Viruses and prions

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Author:
kimiko
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278542
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Viruses and prions
Updated:
2014-07-09 23:27:18
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m122
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m122
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  1. what are viruses?
    protein and nucleic acid
  2. what are viroids?
    • only RNA
    • (circular ss RNA)
  3. what are satellites?
    • DNA or RNA only
    • do not encode their own vapid proteins
    • require a helper virus to replicate
    • encode one or more gene products
  4. what are Prions?
    proteins only
  5. what are the steps for disease production by prions
    • 1.abnormal prions interacts with normal protein
    • 2.normal protein is converted into the abnormal protein
    • 3. continued conversion of normal proteins until there is no more normal proteins
  6. what is viruses role in evolution?
    transfer genes between bacteria/ other organisms
  7. what are the general properties of irons?
    • consists of >1 molecule of DNA or RNA enclosed in a coat of protein
    • may have additional layers
    • cannot reproduce independent of living cells
  8. what is the virion size range?
    10 to 400 nm
  9. what is a capsid?
    • large macromolecular structures which serve as protein coat for the virus
    • It protects the viral genetic material and aids in its transfer between host cells
  10. what are the protein subunits of capsids?
    protomers
  11. what are the different shapes of capsids?
    • helical - hollow tubes with protein walls
    • icosahedral - regular polyhedron with 20 equilateral faces and 12 vertices
    • complex
  12. what is the outer flexible membranous layer in a virus called?
    envelope
  13. what are the function of viral envelope proteins?
    • viral attachment to host cell
    • identification of virus
    • enzymatic activity
    • may play a role in nucleic acid replication
  14. where are most virion enzymes located?
    within the capsid
  15. what are the steps for viral multiplication?
    • attachment to host cell
    • entry
    • uncoating of genome
    • synthesis
    • assembly
    • release
  16. what are the 3 methods used for uncoating of the genome?
    • fusion of the viral envelope with host membrane; nucleocapsid enters
    • endocytosis in vesicle; endosome aids in viral uncoating
    • injection of nucleic acid
  17. what must a RNA viruses carry in/synthesize to complete synthesis?
    proteins
  18. how are proteins assembled for viral multiplication?
    • some are assembled in the nucleus
    • some are assembled in the cytoplasm
  19. how are non enveloped viruses released from the cell?
    nonenveloped viruses lyse the host cell by attacking the peptidoglycan membrane
  20. how are enveloped viruses released from the cell?
    enveloped viruses use budding to merge with the host cell membrane and then are exocytosed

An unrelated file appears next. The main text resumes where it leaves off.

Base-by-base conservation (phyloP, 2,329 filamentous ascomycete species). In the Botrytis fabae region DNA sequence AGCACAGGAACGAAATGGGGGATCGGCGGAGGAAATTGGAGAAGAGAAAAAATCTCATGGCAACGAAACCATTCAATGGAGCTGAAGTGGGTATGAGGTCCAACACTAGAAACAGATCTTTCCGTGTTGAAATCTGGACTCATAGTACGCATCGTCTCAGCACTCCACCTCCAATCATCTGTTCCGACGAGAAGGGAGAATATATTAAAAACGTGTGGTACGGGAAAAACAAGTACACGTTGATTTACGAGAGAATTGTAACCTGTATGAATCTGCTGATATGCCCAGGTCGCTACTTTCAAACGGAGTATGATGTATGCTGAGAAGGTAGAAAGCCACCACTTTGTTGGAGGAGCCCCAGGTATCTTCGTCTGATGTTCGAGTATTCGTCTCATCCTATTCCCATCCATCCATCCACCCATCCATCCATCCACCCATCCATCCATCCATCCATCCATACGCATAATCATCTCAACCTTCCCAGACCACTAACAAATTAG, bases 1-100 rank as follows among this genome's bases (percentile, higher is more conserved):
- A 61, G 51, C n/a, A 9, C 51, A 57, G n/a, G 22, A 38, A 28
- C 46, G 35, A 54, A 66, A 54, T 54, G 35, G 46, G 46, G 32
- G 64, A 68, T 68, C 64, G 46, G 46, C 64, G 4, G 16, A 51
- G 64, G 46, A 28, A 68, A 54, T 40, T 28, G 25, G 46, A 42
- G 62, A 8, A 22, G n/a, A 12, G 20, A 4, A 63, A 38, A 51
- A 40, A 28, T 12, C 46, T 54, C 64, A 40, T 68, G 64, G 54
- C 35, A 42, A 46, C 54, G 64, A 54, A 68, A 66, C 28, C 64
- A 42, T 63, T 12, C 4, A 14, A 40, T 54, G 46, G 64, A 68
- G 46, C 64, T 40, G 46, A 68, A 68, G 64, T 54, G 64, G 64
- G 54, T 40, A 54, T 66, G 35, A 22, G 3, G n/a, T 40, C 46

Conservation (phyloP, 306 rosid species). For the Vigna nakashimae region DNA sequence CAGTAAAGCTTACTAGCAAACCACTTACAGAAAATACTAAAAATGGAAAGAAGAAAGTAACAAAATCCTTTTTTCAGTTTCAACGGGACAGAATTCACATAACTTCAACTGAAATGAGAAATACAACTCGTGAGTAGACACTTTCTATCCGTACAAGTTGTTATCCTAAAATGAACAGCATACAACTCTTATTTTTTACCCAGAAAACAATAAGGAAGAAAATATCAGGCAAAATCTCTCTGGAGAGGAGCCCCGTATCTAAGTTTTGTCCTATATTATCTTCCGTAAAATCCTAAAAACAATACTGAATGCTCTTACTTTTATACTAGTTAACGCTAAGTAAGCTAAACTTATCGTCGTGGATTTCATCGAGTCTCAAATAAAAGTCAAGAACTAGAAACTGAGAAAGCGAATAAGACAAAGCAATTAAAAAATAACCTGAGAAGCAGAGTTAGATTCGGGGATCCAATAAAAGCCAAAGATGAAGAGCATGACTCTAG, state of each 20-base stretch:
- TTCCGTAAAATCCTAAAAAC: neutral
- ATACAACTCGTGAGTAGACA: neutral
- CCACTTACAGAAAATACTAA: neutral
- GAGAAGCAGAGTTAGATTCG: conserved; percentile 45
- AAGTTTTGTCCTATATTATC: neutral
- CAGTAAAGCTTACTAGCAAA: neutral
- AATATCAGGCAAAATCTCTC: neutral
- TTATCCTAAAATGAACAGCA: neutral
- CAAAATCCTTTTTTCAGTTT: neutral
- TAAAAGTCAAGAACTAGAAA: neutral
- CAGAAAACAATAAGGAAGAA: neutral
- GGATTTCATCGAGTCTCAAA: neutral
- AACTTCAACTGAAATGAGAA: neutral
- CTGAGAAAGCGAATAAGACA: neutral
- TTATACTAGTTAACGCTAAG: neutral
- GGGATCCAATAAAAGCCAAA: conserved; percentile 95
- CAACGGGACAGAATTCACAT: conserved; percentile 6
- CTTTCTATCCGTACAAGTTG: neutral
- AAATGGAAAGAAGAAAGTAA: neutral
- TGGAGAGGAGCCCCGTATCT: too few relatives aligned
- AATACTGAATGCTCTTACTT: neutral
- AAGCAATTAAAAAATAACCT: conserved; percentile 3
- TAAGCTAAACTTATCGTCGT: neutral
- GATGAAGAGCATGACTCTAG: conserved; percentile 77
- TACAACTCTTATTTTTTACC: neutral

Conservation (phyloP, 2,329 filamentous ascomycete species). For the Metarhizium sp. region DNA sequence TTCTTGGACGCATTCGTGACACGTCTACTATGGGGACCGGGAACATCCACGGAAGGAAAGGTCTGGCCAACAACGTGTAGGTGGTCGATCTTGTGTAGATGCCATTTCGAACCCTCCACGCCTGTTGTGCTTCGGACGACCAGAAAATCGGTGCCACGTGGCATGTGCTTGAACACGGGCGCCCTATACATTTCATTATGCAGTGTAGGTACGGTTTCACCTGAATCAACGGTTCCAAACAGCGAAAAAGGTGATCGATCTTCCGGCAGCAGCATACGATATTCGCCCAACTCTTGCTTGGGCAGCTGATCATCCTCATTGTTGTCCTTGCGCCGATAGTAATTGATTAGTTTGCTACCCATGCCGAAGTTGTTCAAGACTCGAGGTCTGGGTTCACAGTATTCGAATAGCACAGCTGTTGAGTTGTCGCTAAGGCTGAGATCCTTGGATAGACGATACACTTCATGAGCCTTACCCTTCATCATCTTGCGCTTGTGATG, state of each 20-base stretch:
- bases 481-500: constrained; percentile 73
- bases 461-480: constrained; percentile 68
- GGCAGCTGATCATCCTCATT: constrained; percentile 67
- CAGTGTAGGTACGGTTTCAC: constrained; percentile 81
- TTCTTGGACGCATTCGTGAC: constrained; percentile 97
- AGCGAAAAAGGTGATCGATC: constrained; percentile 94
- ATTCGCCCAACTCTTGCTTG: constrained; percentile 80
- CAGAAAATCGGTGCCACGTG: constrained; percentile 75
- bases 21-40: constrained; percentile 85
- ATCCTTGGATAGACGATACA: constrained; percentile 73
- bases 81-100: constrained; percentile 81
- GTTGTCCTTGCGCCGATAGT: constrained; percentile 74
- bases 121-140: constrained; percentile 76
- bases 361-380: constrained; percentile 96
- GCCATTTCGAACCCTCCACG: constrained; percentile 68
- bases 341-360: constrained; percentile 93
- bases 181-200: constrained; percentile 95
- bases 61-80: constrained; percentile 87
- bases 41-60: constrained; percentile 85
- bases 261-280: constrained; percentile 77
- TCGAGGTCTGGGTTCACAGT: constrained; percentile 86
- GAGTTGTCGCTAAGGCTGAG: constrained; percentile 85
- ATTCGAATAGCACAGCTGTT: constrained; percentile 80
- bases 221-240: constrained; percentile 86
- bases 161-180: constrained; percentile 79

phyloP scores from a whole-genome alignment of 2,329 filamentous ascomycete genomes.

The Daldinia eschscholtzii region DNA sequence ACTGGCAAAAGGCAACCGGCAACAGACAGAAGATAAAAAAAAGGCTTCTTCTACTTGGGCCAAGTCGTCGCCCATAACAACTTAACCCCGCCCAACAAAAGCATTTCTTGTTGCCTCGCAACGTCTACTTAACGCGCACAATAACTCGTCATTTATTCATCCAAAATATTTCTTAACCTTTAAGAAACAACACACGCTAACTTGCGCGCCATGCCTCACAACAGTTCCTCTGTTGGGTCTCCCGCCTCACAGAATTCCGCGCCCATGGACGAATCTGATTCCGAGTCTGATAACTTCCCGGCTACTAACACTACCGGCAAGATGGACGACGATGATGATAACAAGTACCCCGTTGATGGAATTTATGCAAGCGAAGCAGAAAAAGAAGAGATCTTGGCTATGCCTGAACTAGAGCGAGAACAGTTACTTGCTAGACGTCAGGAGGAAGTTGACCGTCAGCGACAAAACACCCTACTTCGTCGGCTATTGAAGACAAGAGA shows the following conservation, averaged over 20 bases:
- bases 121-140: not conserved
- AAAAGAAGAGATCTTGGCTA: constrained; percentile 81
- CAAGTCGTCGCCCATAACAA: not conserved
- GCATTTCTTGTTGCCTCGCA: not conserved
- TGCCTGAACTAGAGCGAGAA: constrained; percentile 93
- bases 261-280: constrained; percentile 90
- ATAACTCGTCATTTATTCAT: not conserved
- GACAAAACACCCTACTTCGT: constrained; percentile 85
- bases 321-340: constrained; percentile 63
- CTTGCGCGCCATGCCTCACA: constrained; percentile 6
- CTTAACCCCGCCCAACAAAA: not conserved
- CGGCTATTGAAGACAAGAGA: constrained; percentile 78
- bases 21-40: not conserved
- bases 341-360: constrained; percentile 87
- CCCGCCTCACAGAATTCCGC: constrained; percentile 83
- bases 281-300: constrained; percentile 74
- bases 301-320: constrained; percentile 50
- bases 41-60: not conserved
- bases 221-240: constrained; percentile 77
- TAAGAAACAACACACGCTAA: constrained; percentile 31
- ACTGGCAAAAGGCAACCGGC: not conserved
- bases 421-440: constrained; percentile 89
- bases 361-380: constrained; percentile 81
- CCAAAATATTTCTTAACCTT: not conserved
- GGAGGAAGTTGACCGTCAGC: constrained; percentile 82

21. what are the 2 reproductive options for temperate phages?
    • 1. reproduce lytically as virulent phages do
    • 2. remain within host cell without destroying it
  22. what is a prophage?
    phage that integrates their genome into the host genome
  23. what is a lysogenic relationship?
    virus does not replicate in bacteria with genes integrated into the genome
  24. what are the 2 advantages to lysogeny for a virus?
    • phage remains viable but may not replicate
    • multiplicity of infection ensures survival of host cell
  25. why does temperate phage chafes the phenotype of its host
    • bacteria become immune to superinfection
    • phage may express pathogenic toxin or enzyme
  26. when does a cell undergo induction?
    induction occurs when conditions in the cell cause the prophage to initiate synthesis of new phage particles
  27. what is neoplasia?
    abnormal new cell growth and reproduction due to loss of regulation
  28. what is anaplasia?
    reversion to a more primitive or less differentiated state
  29. what is metastasis?
    spread of cancerous cells throughout the body
  30. what are the possible mechanisms by which viruses causes cancer?
    • viral proteins bind host cell tumor suppressor proteins
    • carry oncogene into cell and insert it into host genome
    • altered cell regulation
    • insertion of promoter or enhancer next to cellular oncogene
  31. what are cytopathic effects (CPE)
    degenerative changes or abnormalities in host cells/ tissues because of viral infection
  32. what are plaque assays used for?
    to visualize the presence of a virus
  33. what are the 2 types of plaque assays?
    • cell (tissue) cultures - used for eukaryotes
    • bacteria cultures - used for bacteriophages
  34. what are the units used to express concentration of infectious units?
    • plaque-forming units (PFU)
    • PFU/ml = number of plaquest/sample dilution
  35. do prion disease have a treatment?
    no
  36. what must be present fro neural degeneration to occur?
    PrPc prion must be present for neural degeneration to occur

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